251st Avenue tower outage Wednesday

Due to a recent real-estate transfer of the residence at which our 251st Avenue tower is located, we have been instructed to remove our tower.

We have already secured a commitment from a neighbor and long-time subscriber to assume the duties of neighborhood tower host, so we will be moving the tower to its new location during the day tomorrow (Wednesday). This will result in an outage of two to three hours for those subscribers and satellite towers served by 251st Avenue Tower, as the physical tower itself must be disconnected, detached, uprooted, transported, re-erected, cabled for power in its new location, and have its inter-tower feed links properly realigned.

After the relocation, we’ll be re-aiming the roof units of our closest-in subscribers first, then the farther-out subscribers as necessary. Our furthest-out subscribers in the vicinity of Circle City will likely require no re-aiming at all, though all signal levels will be compared before and after the relocation.

We apologize for this service interruption, and wish to assure you that we will be performing the relocation expeditiously, in order to resume service as promptly as possible.

A Red Queen Marathon

After two nights of record windstorms, today (Sunday) was devoted to an impromptu “tower tour,” driving around our service area and checking for visual confirmation of proper aim on the majority of our towers.

The Easy Street input feed dish had been blown clockwise about 70°. (The Easy Street neighborhood itself was pretty slammed, with roads strewn with wash silt and downed trees; our host’s flagpole was actually bent in half by the winds!) Without a roof man, given that the dish was far above my reach, I attempted a rough re-aim job by “pokin’ a stick at it” (our 16′ telescoping pole) from a ladder, with surprisingly satisfactory results.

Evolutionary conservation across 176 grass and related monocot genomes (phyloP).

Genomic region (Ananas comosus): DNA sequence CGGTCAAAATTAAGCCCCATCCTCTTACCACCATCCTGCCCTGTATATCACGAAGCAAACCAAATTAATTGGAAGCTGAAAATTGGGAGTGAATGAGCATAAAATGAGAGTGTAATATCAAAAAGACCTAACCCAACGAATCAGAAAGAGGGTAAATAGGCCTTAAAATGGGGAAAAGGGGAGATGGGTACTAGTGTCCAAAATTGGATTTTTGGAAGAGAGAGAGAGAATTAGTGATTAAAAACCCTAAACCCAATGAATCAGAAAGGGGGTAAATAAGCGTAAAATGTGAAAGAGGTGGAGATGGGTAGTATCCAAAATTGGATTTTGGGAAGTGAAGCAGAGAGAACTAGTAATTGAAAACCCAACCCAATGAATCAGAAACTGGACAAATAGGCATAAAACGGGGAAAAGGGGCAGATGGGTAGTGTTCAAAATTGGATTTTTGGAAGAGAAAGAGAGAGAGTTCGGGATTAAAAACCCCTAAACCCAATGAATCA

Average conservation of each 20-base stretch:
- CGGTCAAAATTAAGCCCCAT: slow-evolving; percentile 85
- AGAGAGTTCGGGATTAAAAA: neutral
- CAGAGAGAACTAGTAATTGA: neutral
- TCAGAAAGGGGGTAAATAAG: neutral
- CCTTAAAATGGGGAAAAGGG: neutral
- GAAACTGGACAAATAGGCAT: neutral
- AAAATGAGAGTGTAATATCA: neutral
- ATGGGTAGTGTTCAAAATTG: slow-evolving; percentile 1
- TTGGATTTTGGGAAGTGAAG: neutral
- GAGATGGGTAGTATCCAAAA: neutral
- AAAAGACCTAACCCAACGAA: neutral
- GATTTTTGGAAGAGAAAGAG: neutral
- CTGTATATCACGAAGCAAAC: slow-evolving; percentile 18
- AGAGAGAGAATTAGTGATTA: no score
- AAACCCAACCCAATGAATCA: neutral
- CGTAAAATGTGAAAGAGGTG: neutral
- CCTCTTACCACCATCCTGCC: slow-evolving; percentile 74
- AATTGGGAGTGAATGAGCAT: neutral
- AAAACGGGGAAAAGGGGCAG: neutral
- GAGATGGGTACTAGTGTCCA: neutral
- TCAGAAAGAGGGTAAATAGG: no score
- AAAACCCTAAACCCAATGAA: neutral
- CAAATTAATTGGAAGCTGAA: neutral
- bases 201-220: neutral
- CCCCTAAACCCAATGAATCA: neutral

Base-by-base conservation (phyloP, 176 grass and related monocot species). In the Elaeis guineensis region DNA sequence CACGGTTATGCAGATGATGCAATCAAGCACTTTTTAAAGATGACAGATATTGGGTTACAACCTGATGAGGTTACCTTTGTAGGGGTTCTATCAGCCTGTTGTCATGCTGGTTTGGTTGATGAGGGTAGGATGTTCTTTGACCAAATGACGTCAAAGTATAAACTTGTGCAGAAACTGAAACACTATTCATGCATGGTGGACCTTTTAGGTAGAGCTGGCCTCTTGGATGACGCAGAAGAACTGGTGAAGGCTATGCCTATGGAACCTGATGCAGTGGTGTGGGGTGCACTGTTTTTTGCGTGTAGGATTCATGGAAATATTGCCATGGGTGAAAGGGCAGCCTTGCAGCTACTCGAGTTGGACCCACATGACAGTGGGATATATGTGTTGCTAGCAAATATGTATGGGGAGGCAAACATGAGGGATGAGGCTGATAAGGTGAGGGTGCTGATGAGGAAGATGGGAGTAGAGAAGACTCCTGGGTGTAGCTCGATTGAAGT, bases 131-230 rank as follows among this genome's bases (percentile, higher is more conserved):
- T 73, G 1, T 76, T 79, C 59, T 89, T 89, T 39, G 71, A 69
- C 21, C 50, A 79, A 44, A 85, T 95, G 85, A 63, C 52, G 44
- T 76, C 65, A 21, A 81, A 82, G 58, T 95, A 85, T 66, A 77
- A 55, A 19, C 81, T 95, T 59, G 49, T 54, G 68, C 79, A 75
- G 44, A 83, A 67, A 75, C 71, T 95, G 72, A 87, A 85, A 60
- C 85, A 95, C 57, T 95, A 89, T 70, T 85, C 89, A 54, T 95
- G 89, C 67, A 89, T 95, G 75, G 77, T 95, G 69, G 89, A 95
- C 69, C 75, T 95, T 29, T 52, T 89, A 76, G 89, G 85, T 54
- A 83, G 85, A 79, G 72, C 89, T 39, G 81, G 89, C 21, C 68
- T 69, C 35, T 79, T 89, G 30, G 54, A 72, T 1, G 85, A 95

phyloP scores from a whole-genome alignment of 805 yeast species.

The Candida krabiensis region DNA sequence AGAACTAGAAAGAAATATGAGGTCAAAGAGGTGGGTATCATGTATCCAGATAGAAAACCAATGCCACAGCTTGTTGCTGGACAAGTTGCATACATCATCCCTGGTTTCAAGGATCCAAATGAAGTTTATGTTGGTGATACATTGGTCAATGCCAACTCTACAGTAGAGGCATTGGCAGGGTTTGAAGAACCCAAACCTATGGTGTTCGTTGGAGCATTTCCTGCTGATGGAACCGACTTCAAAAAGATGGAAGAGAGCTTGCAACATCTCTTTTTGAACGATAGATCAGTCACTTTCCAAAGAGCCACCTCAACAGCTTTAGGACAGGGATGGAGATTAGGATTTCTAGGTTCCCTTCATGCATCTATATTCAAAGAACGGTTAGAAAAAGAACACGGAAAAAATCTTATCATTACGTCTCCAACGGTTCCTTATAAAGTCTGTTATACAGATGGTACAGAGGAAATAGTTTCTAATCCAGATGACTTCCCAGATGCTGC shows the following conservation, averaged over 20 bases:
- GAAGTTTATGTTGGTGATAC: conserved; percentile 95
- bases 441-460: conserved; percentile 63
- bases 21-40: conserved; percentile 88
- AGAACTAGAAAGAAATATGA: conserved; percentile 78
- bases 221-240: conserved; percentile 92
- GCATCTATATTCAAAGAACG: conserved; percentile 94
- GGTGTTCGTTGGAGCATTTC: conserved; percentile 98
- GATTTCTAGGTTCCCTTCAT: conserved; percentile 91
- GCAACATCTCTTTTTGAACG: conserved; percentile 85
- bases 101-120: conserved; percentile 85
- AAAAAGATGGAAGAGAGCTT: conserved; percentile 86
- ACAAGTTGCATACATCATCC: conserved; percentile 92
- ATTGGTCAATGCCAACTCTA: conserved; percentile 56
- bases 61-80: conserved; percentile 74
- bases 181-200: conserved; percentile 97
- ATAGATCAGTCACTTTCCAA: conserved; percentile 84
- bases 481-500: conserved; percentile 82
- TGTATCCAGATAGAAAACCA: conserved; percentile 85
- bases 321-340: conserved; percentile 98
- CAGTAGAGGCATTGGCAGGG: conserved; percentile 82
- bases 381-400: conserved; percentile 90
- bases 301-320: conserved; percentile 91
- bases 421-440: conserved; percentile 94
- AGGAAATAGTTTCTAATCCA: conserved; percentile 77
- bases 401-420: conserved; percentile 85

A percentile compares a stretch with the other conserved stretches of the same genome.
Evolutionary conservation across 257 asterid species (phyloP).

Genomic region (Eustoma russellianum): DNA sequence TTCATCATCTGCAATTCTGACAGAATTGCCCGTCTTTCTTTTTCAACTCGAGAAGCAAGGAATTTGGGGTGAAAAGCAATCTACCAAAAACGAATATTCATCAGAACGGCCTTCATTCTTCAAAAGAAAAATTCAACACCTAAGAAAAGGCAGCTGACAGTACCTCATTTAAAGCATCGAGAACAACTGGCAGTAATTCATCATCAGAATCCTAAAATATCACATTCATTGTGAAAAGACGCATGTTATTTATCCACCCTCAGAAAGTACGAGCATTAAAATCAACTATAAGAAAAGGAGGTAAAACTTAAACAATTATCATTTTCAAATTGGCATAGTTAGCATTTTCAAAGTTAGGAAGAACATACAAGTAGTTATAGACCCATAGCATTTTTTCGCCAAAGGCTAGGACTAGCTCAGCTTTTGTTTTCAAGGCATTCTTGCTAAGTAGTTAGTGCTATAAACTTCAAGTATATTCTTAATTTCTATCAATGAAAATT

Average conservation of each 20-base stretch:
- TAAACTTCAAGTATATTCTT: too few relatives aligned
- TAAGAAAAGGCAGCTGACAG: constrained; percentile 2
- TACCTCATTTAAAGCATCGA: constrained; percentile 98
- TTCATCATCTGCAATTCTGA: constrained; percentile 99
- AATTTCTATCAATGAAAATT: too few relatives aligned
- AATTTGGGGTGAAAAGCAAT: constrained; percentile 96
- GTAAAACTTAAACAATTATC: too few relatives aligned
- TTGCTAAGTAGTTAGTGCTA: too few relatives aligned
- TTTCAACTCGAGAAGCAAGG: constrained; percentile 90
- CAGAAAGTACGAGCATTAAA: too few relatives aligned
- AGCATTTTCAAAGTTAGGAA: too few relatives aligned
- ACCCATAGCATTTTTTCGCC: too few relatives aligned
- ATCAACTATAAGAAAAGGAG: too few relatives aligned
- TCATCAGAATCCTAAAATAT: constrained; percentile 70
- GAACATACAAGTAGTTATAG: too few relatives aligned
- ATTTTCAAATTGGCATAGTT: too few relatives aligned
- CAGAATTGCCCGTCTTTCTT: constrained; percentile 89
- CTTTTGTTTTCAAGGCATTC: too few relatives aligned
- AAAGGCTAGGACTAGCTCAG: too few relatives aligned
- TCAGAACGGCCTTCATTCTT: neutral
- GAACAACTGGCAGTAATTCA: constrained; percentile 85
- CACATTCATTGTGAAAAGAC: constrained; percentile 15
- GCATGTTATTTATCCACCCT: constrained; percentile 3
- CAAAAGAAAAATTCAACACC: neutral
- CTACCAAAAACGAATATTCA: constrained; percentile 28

The output feed from the NOC to 251st Avenue had also been blown off kilter, and was re-aimed in the same manner. The mast has gone a bit wobbly over time, which will be addressed when we can schedule Dave, our roof man, to fine tune and lock in all of today’s crude readjustments.

One thing these storms made quite apparent is a need for more UPS power capability than we currently enjoy. Although the NOC, Constellation Tower, and our Wickenburg gateway are hardened by indoor UPS systems that provide them about 90 minutes of emergency power, most of our towers have no UPS. During the last two nights of power outages in central Morristown and Castle Hot Springs, all our Morristown tower subscribers were taken offline immediately because no power was available to our windmill tower—even though the NOC continued operating (and serving 251st Avenue, which suffered no extended power outage either night).

As funding allows, we plan to begin introducing indoor UPS systems at host-based towers, which is technically simple—weatherproof UPS units for the standalone towers (Morristown, Mockingbird, and Rio Vista) are expected to be more problematic, but a search for suitable equipment is on our immediate agenda.

In addition, it’s clear that the sheer amount of equipment installed at the NOC and the gateway locations deserves beefier UPS units that can provide more than 90 minutes of outage protection, since when these locations go dark, many or all towers lose service.

There’s nothing like weather problems to trigger a Red Queen Marathon: a situation where you must run as fast as you can just to stay in the same place. We’re going to be running one of our own over the next few months, to better prepare ourselves for future monsoon devilry.

(And the weatherman says there is 45% chance of a third record windstorm tonight.)  😭

 

Tower Maintenance: 251st Ave.

We will be increasing the capacity of 251st Avenue tower this Tuesday, December 12, between 9 AM and 2 PM. Users served by this tower, as well as by Dixileta and Circle City towers, may experience brief (<10 minute) outage periods as equipment is detached and replaced. Users served by Castle Hot Springs tower may experience mild slowdowns as data is shunted through that tower to serve 251st Avenue during times when the primary link units to 251st Avenue are being replaced.

Skip-In Ranch: Unscheduled outages